August 14, 2017
Steve Reich’s percussive minimalism, ’80s NYC reggae disco and French broken beat.
This week’s offerings begin with a pair of killer 12″ reissues on Dark Entries and Jamwax / Emotional Rescue, sweepingly epic conscious soul on BBE and shamanic techno from Edinburgh.
In the album’s section, the trip continues with Oneohtrix Point Never scoring Good Time, Parisian Neue Grafik crossing jazz and house tracks between Paris and London and a reissue of Steve Reich’s seminal minimalist ritual Drumming.
Scroll down for our definitive across-the-board rundown of the week’s new vinyl releases as selected by The Vinyl Factory’s Chris Summers, Patrick Ryder and James Hammond with help from Norman Records. 5 singles and 5 LPs every 7 days that are unmissable additions to any collection.
Hi & Saberhagen
After a slew of impressive releases for the likes of Huntleys & Palmers, Proibito and Belters, Edinburgh’s foremost dance floor mystics bring their mind expanding house stylings to Lo Recordings. Gurgling with psychedelic nuance and futuristic sound design, ‘Acid Finger’ sees the mysterious duo explore wintery synth tones, shamanic rhythm and fractal techno across five dynamic tracks. Though it packs more emotional impact than your average Eastenders wedding, the set shuns cliché completely, adopting the best bits of minimal techno and twisting them into a glorious new vision.
La Vida Sigue Igual
Whilst building up an array of Italo disco 12”s and reissues of sorely under-heard works from the likes of Severed Heads, Dark Entries records have never been ones to neglect propulsive contemporary cuts in the process, and remain an ever-reliable source for synth driven electronica both past and present. This latest offering from Savage Hymn is a fresh cut that dips into ’80s industrial, and varying strands of Detroit and Chicago techno with particular attention to all things percussive. Made for the floor and it looks great in its screen-printed sleeve.
A Beat For You
Jamwax and Emotional Rescue kick off a series of three reissues from Capo Disco’s Jamaica-meets-NYC vaults. Founded by the multi-talented Upsetter Glen Adams, Capo released a string of dubbed-out boogie bolts in the early ’80s, encouraging NYC’s nascent reggae disco sound while playing a part in hip-hop’s early knockings too. ‘A Beat For You’ is a shimmering low-slung groove and one last effort to reignite love’s dwindling flame. Full of hope and melancholy, just the way we like it.
The James L’Estraunge Orchestra
Closer / Groovin’ You
Unashamedly epic stuff from “the band that never was” aka The James L’Estraunge Orchestra, who drop a limited 200-edition run 12″ ahead of their forthcoming BBE album. While the lyrics are a little naff, ‘Closer’ is nothing if not ambitious, the huge orchestral sound, gospel vocals and sweeping arrangements bowling headfirst at your heart strings. The instrumental on the flip is similarly bombastic, throwing in a little shuffling broken beat for good measure. Fans of Quincy Jones or Gregory Porter take note.
The Honey Hahs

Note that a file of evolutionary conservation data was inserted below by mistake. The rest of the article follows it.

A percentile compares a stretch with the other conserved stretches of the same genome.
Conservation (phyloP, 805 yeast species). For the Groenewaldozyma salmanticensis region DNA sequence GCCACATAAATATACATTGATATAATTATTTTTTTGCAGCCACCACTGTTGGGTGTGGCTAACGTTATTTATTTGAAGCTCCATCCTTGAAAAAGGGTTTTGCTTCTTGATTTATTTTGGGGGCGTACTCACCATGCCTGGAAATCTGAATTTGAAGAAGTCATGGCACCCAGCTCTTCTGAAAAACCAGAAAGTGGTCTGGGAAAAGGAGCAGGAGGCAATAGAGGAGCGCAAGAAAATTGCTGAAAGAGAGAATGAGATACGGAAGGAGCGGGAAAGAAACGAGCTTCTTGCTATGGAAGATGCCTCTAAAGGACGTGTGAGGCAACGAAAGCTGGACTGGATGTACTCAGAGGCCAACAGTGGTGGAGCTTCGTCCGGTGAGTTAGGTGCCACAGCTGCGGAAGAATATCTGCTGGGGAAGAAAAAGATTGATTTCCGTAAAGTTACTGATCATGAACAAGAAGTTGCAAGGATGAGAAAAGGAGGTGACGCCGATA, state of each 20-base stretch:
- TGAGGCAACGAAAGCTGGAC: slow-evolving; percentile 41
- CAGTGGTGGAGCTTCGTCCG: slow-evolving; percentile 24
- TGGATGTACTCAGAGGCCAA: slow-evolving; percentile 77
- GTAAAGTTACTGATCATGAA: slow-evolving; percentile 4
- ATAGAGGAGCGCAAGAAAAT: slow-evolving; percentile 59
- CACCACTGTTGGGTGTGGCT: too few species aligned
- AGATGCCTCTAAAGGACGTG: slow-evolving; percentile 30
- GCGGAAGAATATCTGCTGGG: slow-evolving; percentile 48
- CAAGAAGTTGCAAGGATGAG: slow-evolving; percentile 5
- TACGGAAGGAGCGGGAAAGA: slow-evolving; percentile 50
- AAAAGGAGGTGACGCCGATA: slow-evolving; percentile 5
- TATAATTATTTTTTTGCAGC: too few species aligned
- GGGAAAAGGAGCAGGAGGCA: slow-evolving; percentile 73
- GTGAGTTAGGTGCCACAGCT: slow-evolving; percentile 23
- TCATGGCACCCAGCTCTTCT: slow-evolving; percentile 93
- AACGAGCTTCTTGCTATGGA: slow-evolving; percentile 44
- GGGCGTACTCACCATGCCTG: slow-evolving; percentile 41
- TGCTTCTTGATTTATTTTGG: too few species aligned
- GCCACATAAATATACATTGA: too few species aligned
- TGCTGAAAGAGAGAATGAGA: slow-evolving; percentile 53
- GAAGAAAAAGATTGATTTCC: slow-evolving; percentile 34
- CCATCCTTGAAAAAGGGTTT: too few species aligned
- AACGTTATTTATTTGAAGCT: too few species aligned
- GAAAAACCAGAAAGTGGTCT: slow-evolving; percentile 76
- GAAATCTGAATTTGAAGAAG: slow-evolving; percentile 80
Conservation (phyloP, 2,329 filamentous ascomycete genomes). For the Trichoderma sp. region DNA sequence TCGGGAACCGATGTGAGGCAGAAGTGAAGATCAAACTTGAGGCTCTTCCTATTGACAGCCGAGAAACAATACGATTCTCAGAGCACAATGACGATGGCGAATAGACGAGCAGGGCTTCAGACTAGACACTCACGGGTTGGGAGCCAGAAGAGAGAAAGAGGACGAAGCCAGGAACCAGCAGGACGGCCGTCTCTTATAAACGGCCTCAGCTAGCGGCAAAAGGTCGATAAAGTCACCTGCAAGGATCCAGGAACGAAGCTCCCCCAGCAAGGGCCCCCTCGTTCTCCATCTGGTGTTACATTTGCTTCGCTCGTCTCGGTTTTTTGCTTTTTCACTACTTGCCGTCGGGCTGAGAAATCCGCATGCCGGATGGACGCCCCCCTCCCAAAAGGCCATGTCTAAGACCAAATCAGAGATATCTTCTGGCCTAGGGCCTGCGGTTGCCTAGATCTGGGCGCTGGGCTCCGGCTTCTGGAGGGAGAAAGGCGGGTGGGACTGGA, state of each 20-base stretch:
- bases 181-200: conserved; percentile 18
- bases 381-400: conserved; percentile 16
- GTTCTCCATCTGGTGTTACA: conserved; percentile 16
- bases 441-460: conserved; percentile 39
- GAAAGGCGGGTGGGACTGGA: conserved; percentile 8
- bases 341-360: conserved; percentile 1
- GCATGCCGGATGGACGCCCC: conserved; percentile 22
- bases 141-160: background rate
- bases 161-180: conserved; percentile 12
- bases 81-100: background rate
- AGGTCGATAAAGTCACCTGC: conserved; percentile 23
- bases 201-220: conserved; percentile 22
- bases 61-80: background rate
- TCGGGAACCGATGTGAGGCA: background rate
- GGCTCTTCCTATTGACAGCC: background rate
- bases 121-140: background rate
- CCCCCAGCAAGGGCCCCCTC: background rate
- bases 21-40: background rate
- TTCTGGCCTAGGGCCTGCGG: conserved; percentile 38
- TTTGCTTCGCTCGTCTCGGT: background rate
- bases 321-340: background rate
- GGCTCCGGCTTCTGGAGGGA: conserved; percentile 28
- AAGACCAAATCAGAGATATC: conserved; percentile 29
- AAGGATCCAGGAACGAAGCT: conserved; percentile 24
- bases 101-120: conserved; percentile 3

They might be about six years old but they are already infected with the sort of sad that makes grown people weep. We have to admit it, this puts our pre-teen musical endeavours to shame.
LA native Nicky Benedek returns to Leaving Records after an excellent EP last year, keeping things way cool with this sleazy collection of sun blushed strollers and West Coast rollers. As with previous offerings on PPU and Superior Elevation, Benedek continues to reimagine the stoned drum machines and languid basslines of boogie and proto-house, though this time around the arrangements are tighter, rhythms tougher and hooks way more infectious. Whether he’s bringing those bubbling basslines and steam kettle synthlines to your BBQ, beach party or basement, Bene’s always on point – soak up some sunshine folks!
Oneohtrix Point Never
Good Time OST
Winner of this years Cannes Soundtrack Award, Oneohtrix Point Never’s fourth effort for the big screen is a vivid distillation of Daniel Lopatin’s sound spectrum, perfectly complementing the Safdie brothers’ crime thriller, and holding up as a most assured and exhilarating listening experience when divorced from the film’s imagery. Channeling the atmospherics and synth arpeggiations of Lopatin’s seminal early releases, there’s some masterful production work in this midst of this one that sets it apart, and indeed makes some past glories from this project sound positively 2D in comparison.
Lots to get into from the 22a camp in the last few weeks with new records for Jean Bassa and a superb collaboration between Tenderlonious and Dennis Ayler. But we’ve plumped with the debut from Parisian producer Neue Grafik, exploring the outer reaches of broken beat and percussive house music on Soul Conspiracy with a fluidity familiar to fellow-countryman St Germain. Fans of Harvey Sutherland and Wayne Snow will find plenty here.
Widely recognised as one of the foundational stepping-stones between minimal composition and electronic dance music, Drumming draws on Ghanaian drum rituals and Balinese gamelan ceremonies to create a tapestry of interlocking percussive suites that are as visceral as they are cerebral. This version, recorded for Elektra / Nonesuch in 1987 has been reissued for the first time in 30 years and is an unequivocal must-have for any collection.
Slow and sinewy indie rock from a member of the same Melbourne scene which spawned Courtney Barnett. This is lovely ’90s style indie rock thats sits somewhere between Yo La Tengo, Pavement and Patti Smith.